Also outlined are ecosystem-based solutions such as marsh restoration, beach and dune restoration, and creation of living shorelines, which are areas planted with native plants and shellfish to provide natural flood buffers. The DEP is currently monitoring several projects that restored salt marshes degraded by sea-level rise and subsidence and is working with municipalities and nonprofits to create living shorelines as alternatives to hard structures such as bulkheads.

Following Superstorm Sandy, the state put in place more rigorous elevation requirements for construction of new homes or reconstruction of storm-damaged homes in flood hazard areas. The DEP has also implemented the nationally recognized Blue Acres acquisition program to move homeowners out of flood-prone areas.

The DEP is also facilitating the development of regional resiliency plans and is developing a comprehensive Coastal Resilience Plan to guide policies, regulations, resource allocation and funding to better protect coastal areas.

Since launching the back bays study in 2016, the DEP and the Army Corps have held public workshops and meetings that provided valuable insights in the development of the interim report. The study is being equally cost-shared by the DEP and federal government and was developed out of the Army Corps’ North Atlantic Coast Comprehensive Study, undertaken after Superstorm Sandy slammed the Mid-Atlantic and Northeast in October 2012.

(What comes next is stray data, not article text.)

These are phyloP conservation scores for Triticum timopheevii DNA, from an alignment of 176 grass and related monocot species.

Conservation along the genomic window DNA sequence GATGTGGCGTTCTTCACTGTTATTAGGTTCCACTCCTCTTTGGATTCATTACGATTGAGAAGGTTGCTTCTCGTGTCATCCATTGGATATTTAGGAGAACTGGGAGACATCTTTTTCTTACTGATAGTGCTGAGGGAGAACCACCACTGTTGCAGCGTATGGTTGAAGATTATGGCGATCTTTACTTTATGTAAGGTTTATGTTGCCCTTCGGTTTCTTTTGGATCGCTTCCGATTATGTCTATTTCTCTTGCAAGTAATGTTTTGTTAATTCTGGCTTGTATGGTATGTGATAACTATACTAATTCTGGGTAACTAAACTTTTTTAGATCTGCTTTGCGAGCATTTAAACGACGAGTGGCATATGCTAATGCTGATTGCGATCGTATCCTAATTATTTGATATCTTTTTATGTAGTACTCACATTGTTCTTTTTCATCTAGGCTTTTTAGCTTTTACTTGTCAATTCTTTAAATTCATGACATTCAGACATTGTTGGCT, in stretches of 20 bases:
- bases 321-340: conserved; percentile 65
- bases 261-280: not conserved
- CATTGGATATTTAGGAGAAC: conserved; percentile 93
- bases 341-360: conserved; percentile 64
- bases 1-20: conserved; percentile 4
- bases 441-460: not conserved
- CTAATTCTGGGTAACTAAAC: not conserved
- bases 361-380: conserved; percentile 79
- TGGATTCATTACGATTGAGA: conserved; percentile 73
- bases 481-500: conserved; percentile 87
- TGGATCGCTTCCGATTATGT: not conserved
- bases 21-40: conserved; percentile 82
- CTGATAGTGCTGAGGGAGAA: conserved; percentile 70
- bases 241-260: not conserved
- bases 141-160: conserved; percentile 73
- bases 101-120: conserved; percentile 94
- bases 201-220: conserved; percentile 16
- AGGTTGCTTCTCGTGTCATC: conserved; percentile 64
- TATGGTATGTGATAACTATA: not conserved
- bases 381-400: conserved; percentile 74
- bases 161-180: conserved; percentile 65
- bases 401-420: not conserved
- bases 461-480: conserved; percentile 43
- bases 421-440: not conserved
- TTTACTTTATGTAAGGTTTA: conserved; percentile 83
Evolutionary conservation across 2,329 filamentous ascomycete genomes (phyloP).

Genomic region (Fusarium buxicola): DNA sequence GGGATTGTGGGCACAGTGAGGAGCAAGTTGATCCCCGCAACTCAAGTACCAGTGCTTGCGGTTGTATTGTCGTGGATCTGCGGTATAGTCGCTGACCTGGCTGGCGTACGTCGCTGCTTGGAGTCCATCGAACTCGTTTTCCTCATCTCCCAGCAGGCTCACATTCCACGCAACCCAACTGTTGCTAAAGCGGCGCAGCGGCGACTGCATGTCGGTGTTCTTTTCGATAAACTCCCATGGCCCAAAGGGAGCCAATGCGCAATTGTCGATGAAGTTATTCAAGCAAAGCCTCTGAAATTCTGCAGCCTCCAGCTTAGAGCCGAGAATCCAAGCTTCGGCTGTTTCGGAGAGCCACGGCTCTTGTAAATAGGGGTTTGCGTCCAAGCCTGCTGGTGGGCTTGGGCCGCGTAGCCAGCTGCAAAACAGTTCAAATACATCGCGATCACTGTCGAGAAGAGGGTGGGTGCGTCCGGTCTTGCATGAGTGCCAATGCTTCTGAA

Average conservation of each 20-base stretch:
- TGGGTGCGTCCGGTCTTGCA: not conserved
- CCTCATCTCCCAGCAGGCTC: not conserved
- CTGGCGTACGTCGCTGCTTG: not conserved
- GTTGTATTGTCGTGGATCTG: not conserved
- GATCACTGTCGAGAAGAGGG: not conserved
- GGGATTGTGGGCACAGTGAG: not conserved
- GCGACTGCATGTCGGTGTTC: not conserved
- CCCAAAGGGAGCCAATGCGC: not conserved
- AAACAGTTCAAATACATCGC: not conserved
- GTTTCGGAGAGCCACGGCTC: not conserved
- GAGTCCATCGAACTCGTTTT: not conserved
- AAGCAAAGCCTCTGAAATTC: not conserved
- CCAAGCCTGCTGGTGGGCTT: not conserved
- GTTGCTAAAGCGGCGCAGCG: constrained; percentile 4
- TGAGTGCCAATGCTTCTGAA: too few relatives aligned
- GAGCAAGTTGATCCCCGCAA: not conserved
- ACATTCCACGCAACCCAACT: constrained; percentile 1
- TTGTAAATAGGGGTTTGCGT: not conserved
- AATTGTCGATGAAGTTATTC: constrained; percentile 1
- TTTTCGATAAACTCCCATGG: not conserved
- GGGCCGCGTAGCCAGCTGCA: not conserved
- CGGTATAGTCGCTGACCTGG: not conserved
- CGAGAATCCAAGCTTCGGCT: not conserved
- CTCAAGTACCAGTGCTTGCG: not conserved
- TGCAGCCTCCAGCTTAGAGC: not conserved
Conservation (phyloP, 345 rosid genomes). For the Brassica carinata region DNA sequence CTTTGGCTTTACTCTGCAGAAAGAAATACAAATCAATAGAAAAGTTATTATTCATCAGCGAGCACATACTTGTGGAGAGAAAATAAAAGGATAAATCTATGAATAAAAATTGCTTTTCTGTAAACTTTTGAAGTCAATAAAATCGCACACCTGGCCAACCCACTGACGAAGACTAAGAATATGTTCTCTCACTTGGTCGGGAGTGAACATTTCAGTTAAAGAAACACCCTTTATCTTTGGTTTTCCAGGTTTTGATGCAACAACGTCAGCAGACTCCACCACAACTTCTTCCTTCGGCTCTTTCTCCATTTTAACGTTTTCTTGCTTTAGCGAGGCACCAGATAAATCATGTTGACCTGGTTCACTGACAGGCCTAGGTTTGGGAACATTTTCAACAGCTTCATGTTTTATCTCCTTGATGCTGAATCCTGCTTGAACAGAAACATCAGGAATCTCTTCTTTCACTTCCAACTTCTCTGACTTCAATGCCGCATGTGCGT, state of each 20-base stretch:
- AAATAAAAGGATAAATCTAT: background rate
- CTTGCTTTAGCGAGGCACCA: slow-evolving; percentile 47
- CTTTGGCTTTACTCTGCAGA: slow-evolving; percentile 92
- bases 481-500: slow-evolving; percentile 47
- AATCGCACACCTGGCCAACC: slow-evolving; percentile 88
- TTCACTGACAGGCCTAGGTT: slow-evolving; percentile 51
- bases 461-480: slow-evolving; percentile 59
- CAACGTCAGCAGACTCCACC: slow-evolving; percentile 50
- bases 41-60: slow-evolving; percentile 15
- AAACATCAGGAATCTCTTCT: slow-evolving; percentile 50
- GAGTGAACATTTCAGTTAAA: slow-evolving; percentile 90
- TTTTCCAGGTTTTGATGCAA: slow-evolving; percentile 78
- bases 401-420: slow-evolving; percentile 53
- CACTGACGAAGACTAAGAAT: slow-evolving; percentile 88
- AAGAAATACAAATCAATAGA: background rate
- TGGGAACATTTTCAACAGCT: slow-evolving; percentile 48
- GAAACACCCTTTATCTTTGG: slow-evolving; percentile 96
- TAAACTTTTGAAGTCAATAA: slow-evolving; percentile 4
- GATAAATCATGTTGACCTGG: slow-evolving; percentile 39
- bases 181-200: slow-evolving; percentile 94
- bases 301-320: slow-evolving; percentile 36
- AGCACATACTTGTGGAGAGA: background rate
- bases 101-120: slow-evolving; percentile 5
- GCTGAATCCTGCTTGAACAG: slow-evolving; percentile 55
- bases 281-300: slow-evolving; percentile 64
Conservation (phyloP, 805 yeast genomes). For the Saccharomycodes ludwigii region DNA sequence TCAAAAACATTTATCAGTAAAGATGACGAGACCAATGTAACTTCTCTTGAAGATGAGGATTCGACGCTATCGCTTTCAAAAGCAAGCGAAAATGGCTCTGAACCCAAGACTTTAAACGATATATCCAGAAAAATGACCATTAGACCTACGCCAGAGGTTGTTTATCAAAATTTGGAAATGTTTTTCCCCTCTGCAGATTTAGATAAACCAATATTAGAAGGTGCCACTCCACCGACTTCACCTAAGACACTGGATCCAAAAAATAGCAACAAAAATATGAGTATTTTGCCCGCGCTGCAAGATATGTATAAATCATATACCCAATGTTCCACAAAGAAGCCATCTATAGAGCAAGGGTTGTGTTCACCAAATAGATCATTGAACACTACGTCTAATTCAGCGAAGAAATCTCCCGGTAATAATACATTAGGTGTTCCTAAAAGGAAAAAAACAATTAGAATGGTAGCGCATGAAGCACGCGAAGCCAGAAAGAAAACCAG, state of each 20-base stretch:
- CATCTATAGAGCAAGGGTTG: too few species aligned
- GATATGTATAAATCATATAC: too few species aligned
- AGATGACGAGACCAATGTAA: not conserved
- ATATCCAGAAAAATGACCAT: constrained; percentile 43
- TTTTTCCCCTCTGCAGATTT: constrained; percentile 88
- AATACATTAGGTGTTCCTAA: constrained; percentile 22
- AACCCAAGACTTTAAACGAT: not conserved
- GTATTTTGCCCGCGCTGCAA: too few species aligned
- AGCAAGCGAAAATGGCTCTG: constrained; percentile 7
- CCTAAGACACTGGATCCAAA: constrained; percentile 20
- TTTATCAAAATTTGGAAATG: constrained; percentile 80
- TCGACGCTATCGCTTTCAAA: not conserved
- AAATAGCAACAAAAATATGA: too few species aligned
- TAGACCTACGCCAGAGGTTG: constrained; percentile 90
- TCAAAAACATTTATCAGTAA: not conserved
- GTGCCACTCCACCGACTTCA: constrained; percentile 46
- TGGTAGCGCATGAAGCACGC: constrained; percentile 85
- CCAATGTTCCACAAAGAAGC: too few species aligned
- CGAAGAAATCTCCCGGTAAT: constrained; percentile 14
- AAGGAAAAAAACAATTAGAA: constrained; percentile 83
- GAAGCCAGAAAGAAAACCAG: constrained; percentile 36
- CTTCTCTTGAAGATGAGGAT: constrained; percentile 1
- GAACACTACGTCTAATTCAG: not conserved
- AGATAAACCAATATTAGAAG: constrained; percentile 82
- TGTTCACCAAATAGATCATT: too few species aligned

Once the study is completed, the Army Corps will issue a decision document with a recommended plan. After the plan is approved by Congress, design and construction will occur as funding is made available.

The public is invited to provide comments on the interim report by April 1. To view the full report and other background, visit

Comments may be emailed to or in writing to the U.S. Army Corps of Engineers, Planning Division, 100 Penn Square East, Philadelphia, PA 19107.

For more information on DEP’s Engineering and Construction program, visit:

Welcome to My Green Cranford, the official home of Cranford's Environmental Commission.  Explore this site for ideas for sustainable living or get involved in a "green project" and help make Cranford, New Jersey, and our planet a healthier place to call home.

Next Meeting

Of the  Cranford Environmental Commission is:

Monday, April 1,  2019  7:30  PM 

At the Cranford Community Center​​